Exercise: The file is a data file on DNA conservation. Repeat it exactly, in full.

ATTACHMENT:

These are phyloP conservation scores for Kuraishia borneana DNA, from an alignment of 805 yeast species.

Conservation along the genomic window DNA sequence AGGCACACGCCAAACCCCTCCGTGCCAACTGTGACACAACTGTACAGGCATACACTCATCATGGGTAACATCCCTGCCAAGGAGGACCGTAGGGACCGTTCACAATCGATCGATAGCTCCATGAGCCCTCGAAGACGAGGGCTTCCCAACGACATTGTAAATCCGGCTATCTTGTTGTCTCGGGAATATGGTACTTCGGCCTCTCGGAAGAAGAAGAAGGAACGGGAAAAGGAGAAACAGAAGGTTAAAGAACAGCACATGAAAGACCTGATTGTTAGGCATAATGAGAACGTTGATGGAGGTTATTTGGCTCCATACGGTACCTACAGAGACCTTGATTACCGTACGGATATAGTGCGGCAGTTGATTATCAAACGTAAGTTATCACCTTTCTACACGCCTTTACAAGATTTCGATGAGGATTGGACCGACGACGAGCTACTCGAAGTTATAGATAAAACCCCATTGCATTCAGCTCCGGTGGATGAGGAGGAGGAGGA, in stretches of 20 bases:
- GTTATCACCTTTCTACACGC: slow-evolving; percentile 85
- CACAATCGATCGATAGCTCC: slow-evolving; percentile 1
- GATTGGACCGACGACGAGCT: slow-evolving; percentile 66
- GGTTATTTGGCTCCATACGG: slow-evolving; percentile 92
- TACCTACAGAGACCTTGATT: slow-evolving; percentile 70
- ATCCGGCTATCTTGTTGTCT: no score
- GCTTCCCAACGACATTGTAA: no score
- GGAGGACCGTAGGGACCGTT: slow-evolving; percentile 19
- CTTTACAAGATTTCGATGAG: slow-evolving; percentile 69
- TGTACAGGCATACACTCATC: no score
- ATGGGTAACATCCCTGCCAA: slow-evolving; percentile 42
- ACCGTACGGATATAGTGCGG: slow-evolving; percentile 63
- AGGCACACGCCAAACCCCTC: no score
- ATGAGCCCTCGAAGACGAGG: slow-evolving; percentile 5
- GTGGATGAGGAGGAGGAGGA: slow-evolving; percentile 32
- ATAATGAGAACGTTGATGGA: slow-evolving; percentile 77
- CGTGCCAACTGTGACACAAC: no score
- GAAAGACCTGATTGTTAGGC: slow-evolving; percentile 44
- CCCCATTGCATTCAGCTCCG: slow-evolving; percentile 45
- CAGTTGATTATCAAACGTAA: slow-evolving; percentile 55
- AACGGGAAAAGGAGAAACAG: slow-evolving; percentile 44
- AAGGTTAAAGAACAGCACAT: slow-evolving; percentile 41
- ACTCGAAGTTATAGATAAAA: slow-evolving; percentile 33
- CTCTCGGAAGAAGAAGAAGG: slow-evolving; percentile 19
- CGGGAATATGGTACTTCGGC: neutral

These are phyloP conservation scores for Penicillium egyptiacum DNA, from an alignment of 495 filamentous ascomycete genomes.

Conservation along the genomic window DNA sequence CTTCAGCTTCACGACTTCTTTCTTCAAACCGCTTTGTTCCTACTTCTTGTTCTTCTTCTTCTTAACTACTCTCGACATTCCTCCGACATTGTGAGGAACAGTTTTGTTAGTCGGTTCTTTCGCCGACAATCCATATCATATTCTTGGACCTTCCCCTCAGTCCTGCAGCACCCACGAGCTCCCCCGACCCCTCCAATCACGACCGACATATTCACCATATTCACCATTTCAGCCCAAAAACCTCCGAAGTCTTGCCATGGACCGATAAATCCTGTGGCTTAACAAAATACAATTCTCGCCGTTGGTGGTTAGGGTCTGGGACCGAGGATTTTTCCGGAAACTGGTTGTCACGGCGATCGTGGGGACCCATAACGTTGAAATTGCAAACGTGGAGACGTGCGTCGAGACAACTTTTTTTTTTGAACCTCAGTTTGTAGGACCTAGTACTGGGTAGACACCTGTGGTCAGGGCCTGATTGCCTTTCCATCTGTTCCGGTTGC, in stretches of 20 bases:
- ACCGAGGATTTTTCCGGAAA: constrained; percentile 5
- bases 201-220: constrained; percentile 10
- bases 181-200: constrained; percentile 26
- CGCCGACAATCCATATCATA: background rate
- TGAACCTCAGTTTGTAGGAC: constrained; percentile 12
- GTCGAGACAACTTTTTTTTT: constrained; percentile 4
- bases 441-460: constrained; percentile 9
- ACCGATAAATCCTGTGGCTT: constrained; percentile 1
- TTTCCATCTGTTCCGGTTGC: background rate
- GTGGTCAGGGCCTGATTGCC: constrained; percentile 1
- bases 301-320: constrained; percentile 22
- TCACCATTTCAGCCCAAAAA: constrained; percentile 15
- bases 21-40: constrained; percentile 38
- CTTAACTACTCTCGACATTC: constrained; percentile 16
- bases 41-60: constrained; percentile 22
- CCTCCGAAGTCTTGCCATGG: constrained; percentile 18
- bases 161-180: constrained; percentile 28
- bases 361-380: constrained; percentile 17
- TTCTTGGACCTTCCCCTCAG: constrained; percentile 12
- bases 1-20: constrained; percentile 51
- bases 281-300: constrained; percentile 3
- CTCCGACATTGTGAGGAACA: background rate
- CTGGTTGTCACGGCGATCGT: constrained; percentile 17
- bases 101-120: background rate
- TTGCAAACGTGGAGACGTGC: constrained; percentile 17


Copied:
These are phyloP conservation scores for Kuraishia borneana DNA, from an alignment of 805 yeast species.

Conservation along the genomic window DNA sequence AGGCACACGCCAAACCCCTCCGTGCCAACTGTGACACAACTGTACAGGCATACACTCATCATGGGTAACATCCCTGCCAAGGAGGACCGTAGGGACCGTTCACAATCGATCGATAGCTCCATGAGCCCTCGAAGACGAGGGCTTCCCAACGACATTGTAAATCCGGCTATCTTGTTGTCTCGGGAATATGGTACTTCGGCCTCTCGGAAGAAGAAGAAGGAACGGGAAAAGGAGAAACAGAAGGTTAAAGAACAGCACATGAAAGACCTGATTGTTAGGCATAATGAGAACGTTGATGGAGGTTATTTGGCTCCATACGGTACCTACAGAGACCTTGATTACCGTACGGATATAGTGCGGCAGTTGATTATCAAACGTAAGTTATCACCTTTCTACACGCCTTTACAAGATTTCGATGAGGATTGGACCGACGACGAGCTACTCGAAGTTATAGATAAAACCCCATTGCATTCAGCTCCGGTGGATGAGGAGGAGGAGGA, in stretches of 20 bases:
- GTTATCACCTTTCTACACGC: slow-evolving; percentile 85
- CACAATCGATCGATAGCTCC: slow-evolving; percentile 1
- GATTGGACCGACGACGAGCT: slow-evolving; percentile 66
- GGTTATTTGGCTCCATACGG: slow-evolving; percentile 92
- TACCTACAGAGACCTTGATT: slow-evolving; percentile 70
- ATCCGGCTATCTTGTTGTCT: no score
- GCTTCCCAACGACATTGTAA: no score
- GGAGGACCGTAGGGACCGTT: slow-evolving; percentile 19
- CTTTACAAGATTTCGATGAG: slow-evolving; percentile 69
- TGTACAGGCATACACTCATC: no score
- ATGGGTAACATCCCTGCCAA: slow-evolving; percentile 42
- ACCGTACGGATATAGTGCGG: slow-evolving; percentile 63
- AGGCACACGCCAAACCCCTC: no score
- ATGAGCCCTCGAAGACGAGG: slow-evolving; percentile 5
- GTGGATGAGGAGGAGGAGGA: slow-evolving; percentile 32
- ATAATGAGAACGTTGATGGA: slow-evolving; percentile 77
- CGTGCCAACTGTGACACAAC: no score
- GAAAGACCTGATTGTTAGGC: slow-evolving; percentile 44
- CCCCATTGCATTCAGCTCCG: slow-evolving; percentile 45
- CAGTTGATTATCAAACGTAA: slow-evolving; percentile 55
- AACGGGAAAAGGAGAAACAG: slow-evolving; percentile 44
- AAGGTTAAAGAACAGCACAT: slow-evolving; percentile 41
- ACTCGAAGTTATAGATAAAA: slow-evolving; percentile 33
- CTCTCGGAAGAAGAAGAAGG: slow-evolving; percentile 19
- CGGGAATATGGTACTTCGGC: neutral

These are phyloP conservation scores for Penicillium egyptiacum DNA, from an alignment of 495 filamentous ascomycete genomes.

Conservation along the genomic window DNA sequence CTTCAGCTTCACGACTTCTTTCTTCAAACCGCTTTGTTCCTACTTCTTGTTCTTCTTCTTCTTAACTACTCTCGACATTCCTCCGACATTGTGAGGAACAGTTTTGTTAGTCGGTTCTTTCGCCGACAATCCATATCATATTCTTGGACCTTCCCCTCAGTCCTGCAGCACCCACGAGCTCCCCCGACCCCTCCAATCACGACCGACATATTCACCATATTCACCATTTCAGCCCAAAAACCTCCGAAGTCTTGCCATGGACCGATAAATCCTGTGGCTTAACAAAATACAATTCTCGCCGTTGGTGGTTAGGGTCTGGGACCGAGGATTTTTCCGGAAACTGGTTGTCACGGCGATCGTGGGGACCCATAACGTTGAAATTGCAAACGTGGAGACGTGCGTCGAGACAACTTTTTTTTTTGAACCTCAGTTTGTAGGACCTAGTACTGGGTAGACACCTGTGGTCAGGGCCTGATTGCCTTTCCATCTGTTCCGGTTGC, in stretches of 20 bases:
- ACCGAGGATTTTTCCGGAAA: constrained; percentile 5
- bases 201-220: constrained; percentile 10
- bases 181-200: constrained; percentile 26
- CGCCGACAATCCATATCATA: background rate
- TGAACCTCAGTTTGTAGGAC: constrained; percentile 12
- GTCGAGACAACTTTTTTTTT: constrained; percentile 4
- bases 441-460: constrained; percentile 9
- ACCGATAAATCCTGTGGCTT: constrained; percentile 1
- TTTCCATCTGTTCCGGTTGC: background rate
- GTGGTCAGGGCCTGATTGCC: constrained; percentile 1
- bases 301-320: constrained; percentile 22
- TCACCATTTCAGCCCAAAAA: constrained; percentile 15
- bases 21-40: constrained; percentile 38
- CTTAACTACTCTCGACATTC: constrained; percentile 16
- bases 41-60: constrained; percentile 22
- CCTCCGAAGTCTTGCCATGG: constrained; percentile 18
- bases 161-180: constrained; percentile 28
- bases 361-380: constrained; percentile 17
- TTCTTGGACCTTCCCCTCAG: constrained; percentile 12
- bases 1-20: constrained; percentile 51
- bases 281-300: constrained; percentile 3
- CTCCGACATTGTGAGGAACA: background rate
- CTGGTTGTCACGGCGATCGT: constrained; percentile 17
- bases 101-120: background rate
- TTGCAAACGTGGAGACGTGC: constrained; percentile 17